When I read today about efforts to reintroduce the great bustard on Salisbury Plain, my immediate reaction was, “now there’s a phrase that could be very useful.” “You behaved like a great bustard,” might convey a meaning that one wouldn’t want to make completely transparent. Then I looked at the male courtship dance and saw that the term could get turned into a boast. E.g., “I concluded with a great bustard” might come to signify a deadly rhetorical flourish.
Note: the sound does not enhance the video, IMHO
But on second thought it does seem the bird is going to extremes with an artificial sex surrogate, one very unlikely to satisfy. That and other behaviors returned the phrase to its possibly critical nuance. For example, the males go in for dominance competitions. Ugly and really uninteresting.
In any case, don’t be a great bustard!
Thanks to a reader for pointing out this entry on the Oxford Dictionaries blog: https://blog.oxforddictionaries.com/2017/07/on-the-radar-manel/
The Gendered Conference Campaign (GCC) has for some time pointed out various instances of all male panels, but now we can have a term to refer to them, namely a “manel.” Not to be confused with an indie pop band from Barcelona.
The term manel, used to refer to an all-male panel of speakers, has recently emerged to join the ranks of the ever growing lexicon of words that are formed by blending the word man with an existing word. While slightly older examples of such terms like mankini, a typically revealing bathing suit for men, or murse, a purse for a man, drew attention to how traditional western concepts of manhood might be in flux, the most recent wave of man- words has had a decidedly different effect. Words like mansplaining or manspreading aim to put names to social phenomena that represent the ways in which those traditional concepts still carry on, typically without the men engaging in them even realizing it.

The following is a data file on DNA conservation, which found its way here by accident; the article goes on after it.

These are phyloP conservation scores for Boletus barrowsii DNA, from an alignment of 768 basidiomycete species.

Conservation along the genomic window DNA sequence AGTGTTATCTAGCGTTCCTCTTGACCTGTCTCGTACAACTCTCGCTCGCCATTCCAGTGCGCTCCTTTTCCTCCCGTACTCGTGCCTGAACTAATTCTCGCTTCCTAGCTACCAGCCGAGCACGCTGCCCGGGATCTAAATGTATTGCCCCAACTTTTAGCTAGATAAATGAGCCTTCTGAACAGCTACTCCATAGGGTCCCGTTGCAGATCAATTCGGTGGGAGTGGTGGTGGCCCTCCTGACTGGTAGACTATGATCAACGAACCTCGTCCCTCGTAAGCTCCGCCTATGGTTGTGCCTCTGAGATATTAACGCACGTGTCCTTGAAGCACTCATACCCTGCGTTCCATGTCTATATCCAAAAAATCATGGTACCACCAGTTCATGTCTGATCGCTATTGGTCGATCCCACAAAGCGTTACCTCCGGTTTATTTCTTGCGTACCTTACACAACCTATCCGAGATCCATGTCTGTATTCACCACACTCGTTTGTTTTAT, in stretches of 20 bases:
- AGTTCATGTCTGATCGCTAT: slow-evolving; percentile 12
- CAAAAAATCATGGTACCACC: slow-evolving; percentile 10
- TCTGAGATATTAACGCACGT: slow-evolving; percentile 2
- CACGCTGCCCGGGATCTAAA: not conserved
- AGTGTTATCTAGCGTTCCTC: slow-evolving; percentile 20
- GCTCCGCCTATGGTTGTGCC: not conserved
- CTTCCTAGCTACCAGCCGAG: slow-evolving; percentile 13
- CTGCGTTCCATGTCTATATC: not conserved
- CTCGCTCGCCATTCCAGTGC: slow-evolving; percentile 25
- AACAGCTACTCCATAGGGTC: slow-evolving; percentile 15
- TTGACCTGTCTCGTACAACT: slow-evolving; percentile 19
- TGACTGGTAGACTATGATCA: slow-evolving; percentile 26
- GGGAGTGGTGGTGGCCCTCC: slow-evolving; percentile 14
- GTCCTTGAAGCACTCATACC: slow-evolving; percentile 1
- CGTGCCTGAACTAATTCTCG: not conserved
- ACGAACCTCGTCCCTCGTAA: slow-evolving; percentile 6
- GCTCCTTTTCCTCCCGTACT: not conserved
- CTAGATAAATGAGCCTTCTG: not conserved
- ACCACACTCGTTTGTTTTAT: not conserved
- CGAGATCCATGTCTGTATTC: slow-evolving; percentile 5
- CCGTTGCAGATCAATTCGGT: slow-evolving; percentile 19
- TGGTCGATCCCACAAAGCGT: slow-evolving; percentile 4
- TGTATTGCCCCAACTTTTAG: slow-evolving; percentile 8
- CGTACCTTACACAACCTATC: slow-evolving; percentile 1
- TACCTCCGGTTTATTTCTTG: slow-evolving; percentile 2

The social phenomenon of men wearing small bags seems less worth pointing out than the social phenomenon of men being seen as default experts on most topics, so while I tend to be skeptical about the usefulness of words like “murse,” words like “manspreading” and “manel” do seem to me to be helpful. Feel free to browse some manels of your own on Twitter. Or look up an array of old GCC posts on this site.